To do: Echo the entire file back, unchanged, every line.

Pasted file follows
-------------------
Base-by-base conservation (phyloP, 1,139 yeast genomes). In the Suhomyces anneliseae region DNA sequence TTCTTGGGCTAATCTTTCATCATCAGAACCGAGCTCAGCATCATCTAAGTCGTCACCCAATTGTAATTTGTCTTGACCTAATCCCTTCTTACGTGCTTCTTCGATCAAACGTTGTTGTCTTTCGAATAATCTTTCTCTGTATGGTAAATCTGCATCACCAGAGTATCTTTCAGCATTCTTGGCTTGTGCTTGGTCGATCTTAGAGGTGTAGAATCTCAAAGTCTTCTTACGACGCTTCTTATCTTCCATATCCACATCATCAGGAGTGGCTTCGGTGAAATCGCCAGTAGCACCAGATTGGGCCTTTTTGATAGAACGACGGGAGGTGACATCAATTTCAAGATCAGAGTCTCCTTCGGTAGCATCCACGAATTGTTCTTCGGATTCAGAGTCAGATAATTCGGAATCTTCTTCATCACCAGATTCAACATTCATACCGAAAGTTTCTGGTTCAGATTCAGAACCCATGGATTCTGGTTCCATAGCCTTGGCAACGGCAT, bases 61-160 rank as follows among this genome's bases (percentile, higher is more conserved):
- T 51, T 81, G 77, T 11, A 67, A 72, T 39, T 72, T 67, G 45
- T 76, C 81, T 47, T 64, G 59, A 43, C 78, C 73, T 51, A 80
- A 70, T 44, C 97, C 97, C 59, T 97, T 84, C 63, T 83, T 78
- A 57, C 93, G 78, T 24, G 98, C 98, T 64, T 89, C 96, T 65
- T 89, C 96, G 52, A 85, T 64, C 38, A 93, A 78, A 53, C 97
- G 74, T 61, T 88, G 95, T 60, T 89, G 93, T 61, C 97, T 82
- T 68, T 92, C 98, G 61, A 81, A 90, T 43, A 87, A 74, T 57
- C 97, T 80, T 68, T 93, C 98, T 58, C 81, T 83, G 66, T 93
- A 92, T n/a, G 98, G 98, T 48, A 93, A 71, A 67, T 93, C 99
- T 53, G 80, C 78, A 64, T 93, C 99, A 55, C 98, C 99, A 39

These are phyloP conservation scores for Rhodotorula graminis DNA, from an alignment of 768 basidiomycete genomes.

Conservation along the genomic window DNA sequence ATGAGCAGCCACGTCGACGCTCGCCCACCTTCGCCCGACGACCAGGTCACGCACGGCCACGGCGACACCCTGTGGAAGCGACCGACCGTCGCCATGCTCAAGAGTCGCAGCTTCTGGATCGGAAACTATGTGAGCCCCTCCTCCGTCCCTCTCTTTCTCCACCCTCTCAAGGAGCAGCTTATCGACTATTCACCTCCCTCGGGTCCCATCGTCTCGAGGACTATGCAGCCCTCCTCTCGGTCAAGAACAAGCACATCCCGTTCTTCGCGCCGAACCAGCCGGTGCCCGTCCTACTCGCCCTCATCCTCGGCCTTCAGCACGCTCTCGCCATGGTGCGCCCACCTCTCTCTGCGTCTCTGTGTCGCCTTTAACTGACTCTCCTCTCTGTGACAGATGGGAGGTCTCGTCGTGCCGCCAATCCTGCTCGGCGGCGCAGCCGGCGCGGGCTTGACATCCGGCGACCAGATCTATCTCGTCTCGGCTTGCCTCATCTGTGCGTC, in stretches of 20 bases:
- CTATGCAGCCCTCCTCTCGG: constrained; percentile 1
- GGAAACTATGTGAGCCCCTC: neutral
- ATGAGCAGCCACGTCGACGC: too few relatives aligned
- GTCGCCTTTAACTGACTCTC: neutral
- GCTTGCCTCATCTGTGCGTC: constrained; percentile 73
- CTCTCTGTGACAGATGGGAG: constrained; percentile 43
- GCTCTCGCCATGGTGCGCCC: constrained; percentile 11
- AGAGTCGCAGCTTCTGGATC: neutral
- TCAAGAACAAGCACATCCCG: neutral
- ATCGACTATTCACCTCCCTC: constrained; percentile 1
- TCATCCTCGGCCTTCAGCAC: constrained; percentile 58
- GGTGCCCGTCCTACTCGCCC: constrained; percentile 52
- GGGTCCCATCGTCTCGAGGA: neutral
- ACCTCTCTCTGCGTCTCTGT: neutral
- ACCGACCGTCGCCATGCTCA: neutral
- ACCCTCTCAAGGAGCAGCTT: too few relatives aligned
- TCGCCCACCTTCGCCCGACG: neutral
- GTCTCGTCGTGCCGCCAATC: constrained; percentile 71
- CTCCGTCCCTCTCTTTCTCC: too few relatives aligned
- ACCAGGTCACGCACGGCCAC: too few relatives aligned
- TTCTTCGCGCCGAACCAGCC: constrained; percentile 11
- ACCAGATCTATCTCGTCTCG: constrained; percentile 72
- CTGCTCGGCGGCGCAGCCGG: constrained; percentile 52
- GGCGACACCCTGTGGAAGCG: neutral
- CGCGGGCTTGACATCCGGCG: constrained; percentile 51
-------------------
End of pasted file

Base-by-base conservation (phyloP, 1,139 yeast genomes). In the Suhomyces anneliseae region DNA sequence TTCTTGGGCTAATCTTTCATCATCAGAACCGAGCTCAGCATCATCTAAGTCGTCACCCAATTGTAATTTGTCTTGACCTAATCCCTTCTTACGTGCTTCTTCGATCAAACGTTGTTGTCTTTCGAATAATCTTTCTCTGTATGGTAAATCTGCATCACCAGAGTATCTTTCAGCATTCTTGGCTTGTGCTTGGTCGATCTTAGAGGTGTAGAATCTCAAAGTCTTCTTACGACGCTTCTTATCTTCCATATCCACATCATCAGGAGTGGCTTCGGTGAAATCGCCAGTAGCACCAGATTGGGCCTTTTTGATAGAACGACGGGAGGTGACATCAATTTCAAGATCAGAGTCTCCTTCGGTAGCATCCACGAATTGTTCTTCGGATTCAGAGTCAGATAATTCGGAATCTTCTTCATCACCAGATTCAACATTCATACCGAAAGTTTCTGGTTCAGATTCAGAACCCATGGATTCTGGTTCCATAGCCTTGGCAACGGCAT, bases 61-160 rank as follows among this genome's bases (percentile, higher is more conserved):
- T 51, T 81, G 77, T 11, A 67, A 72, T 39, T 72, T 67, G 45
- T 76, C 81, T 47, T 64, G 59, A 43, C 78, C 73, T 51, A 80
- A 70, T 44, C 97, C 97, C 59, T 97, T 84, C 63, T 83, T 78
- A 57, C 93, G 78, T 24, G 98, C 98, T 64, T 89, C 96, T 65
- T 89, C 96, G 52, A 85, T 64, C 38, A 93, A 78, A 53, C 97
- G 74, T 61, T 88, G 95, T 60, T 89, G 93, T 61, C 97, T 82
- T 68, T 92, C 98, G 61, A 81, A 90, T 43, A 87, A 74, T 57
- C 97, T 80, T 68, T 93, C 98, T 58, C 81, T 83, G 66, T 93
- A 92, T n/a, G 98, G 98, T 48, A 93, A 71, A 67, T 93, C 99
- T 53, G 80, C 78, A 64, T 93, C 99, A 55, C 98, C 99, A 39

These are phyloP conservation scores for Rhodotorula graminis DNA, from an alignment of 768 basidiomycete genomes.

Conservation along the genomic window DNA sequence ATGAGCAGCCACGTCGACGCTCGCCCACCTTCGCCCGACGACCAGGTCACGCACGGCCACGGCGACACCCTGTGGAAGCGACCGACCGTCGCCATGCTCAAGAGTCGCAGCTTCTGGATCGGAAACTATGTGAGCCCCTCCTCCGTCCCTCTCTTTCTCCACCCTCTCAAGGAGCAGCTTATCGACTATTCACCTCCCTCGGGTCCCATCGTCTCGAGGACTATGCAGCCCTCCTCTCGGTCAAGAACAAGCACATCCCGTTCTTCGCGCCGAACCAGCCGGTGCCCGTCCTACTCGCCCTCATCCTCGGCCTTCAGCACGCTCTCGCCATGGTGCGCCCACCTCTCTCTGCGTCTCTGTGTCGCCTTTAACTGACTCTCCTCTCTGTGACAGATGGGAGGTCTCGTCGTGCCGCCAATCCTGCTCGGCGGCGCAGCCGGCGCGGGCTTGACATCCGGCGACCAGATCTATCTCGTCTCGGCTTGCCTCATCTGTGCGTC, in stretches of 20 bases:
- CTATGCAGCCCTCCTCTCGG: constrained; percentile 1
- GGAAACTATGTGAGCCCCTC: neutral
- ATGAGCAGCCACGTCGACGC: too few relatives aligned
- GTCGCCTTTAACTGACTCTC: neutral
- GCTTGCCTCATCTGTGCGTC: constrained; percentile 73
- CTCTCTGTGACAGATGGGAG: constrained; percentile 43
- GCTCTCGCCATGGTGCGCCC: constrained; percentile 11
- AGAGTCGCAGCTTCTGGATC: neutral
- TCAAGAACAAGCACATCCCG: neutral
- ATCGACTATTCACCTCCCTC: constrained; percentile 1
- TCATCCTCGGCCTTCAGCAC: constrained; percentile 58
- GGTGCCCGTCCTACTCGCCC: constrained; percentile 52
- GGGTCCCATCGTCTCGAGGA: neutral
- ACCTCTCTCTGCGTCTCTGT: neutral
- ACCGACCGTCGCCATGCTCA: neutral
- ACCCTCTCAAGGAGCAGCTT: too few relatives aligned
- TCGCCCACCTTCGCCCGACG: neutral
- GTCTCGTCGTGCCGCCAATC: constrained; percentile 71
- CTCCGTCCCTCTCTTTCTCC: too few relatives aligned
- ACCAGGTCACGCACGGCCAC: too few relatives aligned
- TTCTTCGCGCCGAACCAGCC: constrained; percentile 11
- ACCAGATCTATCTCGTCTCG: constrained; percentile 72
- CTGCTCGGCGGCGCAGCCGG: constrained; percentile 52
- GGCGACACCCTGTGGAAGCG: neutral
- CGCGGGCTTGACATCCGGCG: constrained; percentile 51